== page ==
Following the entry into force of these regulations, it is important that Home Office decision makers are provided with updated guidance at the earliest possible opportunity to reflect the addition of those countries to the section 80AA list and, crucially, the kind of circumstances in which an exception to the requirement to declare claims inadmissible should be made. Can the Minister confirm whether or not such up-to-date guidance has been published by the Home Office for the decision makers? If the guidance has not yet been published, would he give a clear indication of when the Department will do so?
It should also be noted that what marks Georgia and India out from many other countries of origin for asylum seekers is the fact that, in both cases, the UK has a bilateral agreement on migration returns. A broad agreement with India on a range of migration-related issues, including the return of people “in an illegal situation” was announced in May 2021, and has thus been in place for some time. The impact of this agreement on the actual number of returns has been less than Ministers may have been hoping for. In the 12 months to September 2023, there were 4,710 asylum claims from Indian nationals. During the same period, however, the number of asylum-related returns was a paltry 302. How does the Minister explain the still relatively low number of returns, particularly of failed asylum seekers, to India since the agreement with India came into effect? Secondly, does he recognise that the addition of India to the list of safe states in section 80AA will make it all the more important for the Governments of both countries to identify and address any barriers to such returns, if the intended effects of these regulations are to be seen in practice? If so, can he tell us what specific actions are being taken in this regard?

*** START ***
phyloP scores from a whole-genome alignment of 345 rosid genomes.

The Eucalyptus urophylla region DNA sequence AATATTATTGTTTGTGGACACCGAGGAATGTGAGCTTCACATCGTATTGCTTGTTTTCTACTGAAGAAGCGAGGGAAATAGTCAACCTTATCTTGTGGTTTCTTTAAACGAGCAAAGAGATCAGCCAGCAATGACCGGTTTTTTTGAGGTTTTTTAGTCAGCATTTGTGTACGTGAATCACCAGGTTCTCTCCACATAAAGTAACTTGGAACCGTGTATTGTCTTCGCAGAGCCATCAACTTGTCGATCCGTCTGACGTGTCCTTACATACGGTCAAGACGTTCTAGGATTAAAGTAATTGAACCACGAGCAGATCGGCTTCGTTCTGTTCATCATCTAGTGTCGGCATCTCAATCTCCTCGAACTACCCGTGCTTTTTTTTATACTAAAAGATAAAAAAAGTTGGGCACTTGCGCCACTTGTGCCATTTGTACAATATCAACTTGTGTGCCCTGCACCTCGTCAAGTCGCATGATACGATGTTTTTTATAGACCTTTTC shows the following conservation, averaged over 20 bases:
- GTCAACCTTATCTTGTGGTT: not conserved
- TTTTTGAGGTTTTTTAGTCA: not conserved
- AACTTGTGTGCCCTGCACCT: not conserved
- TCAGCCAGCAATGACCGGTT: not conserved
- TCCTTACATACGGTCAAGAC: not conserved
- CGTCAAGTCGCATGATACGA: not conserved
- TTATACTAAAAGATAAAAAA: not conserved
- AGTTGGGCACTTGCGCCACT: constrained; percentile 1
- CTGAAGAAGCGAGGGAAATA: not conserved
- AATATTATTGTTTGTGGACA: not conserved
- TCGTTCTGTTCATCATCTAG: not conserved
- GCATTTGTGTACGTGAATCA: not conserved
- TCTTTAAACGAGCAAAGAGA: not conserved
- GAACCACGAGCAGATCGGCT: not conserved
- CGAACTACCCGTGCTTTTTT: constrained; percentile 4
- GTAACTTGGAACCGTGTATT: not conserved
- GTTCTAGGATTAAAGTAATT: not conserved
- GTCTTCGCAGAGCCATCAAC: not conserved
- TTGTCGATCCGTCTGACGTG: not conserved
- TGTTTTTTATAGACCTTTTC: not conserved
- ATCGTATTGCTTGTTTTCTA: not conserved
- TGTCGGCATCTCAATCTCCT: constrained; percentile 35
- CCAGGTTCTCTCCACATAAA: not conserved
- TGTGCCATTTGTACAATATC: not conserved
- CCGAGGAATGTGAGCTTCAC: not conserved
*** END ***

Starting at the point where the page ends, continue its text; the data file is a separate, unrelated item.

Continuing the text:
With respect to Georgia, a bilateral agreement in the form of a treaty was laid before Parliament in February 2023. That agreement relates specifically to the readmission of persons residing without authorisation and is thus somewhat narrower in scope than the agreement with India. Can the Minister tell us what assessment the Government have made of the agreement’s impact on the level of returns from the UK to Georgia, both in terms of the overall number of asylum-related returns and the percentage of failed asylum seekers who were returned, both before and after the agreement came into effect?
Another significant area of uncertainty relates to whether the addition of any new countries, such as India and Georgia, to the section 80AA list will affect the decision-making process for claims that predate these regulations. The House of Lords Secondary Legislation Scrutiny Committee asked the Home Office the entirely reasonable question of whether the inadmissibility rules will be applied to such claims retrospectively. The Committee received no answer to that question, which I must therefore put to the Minister today. What impact, if any, will the addition of these two countries to the section 80AA list have on outstanding asylum claims that predate the entry of these regulations into force?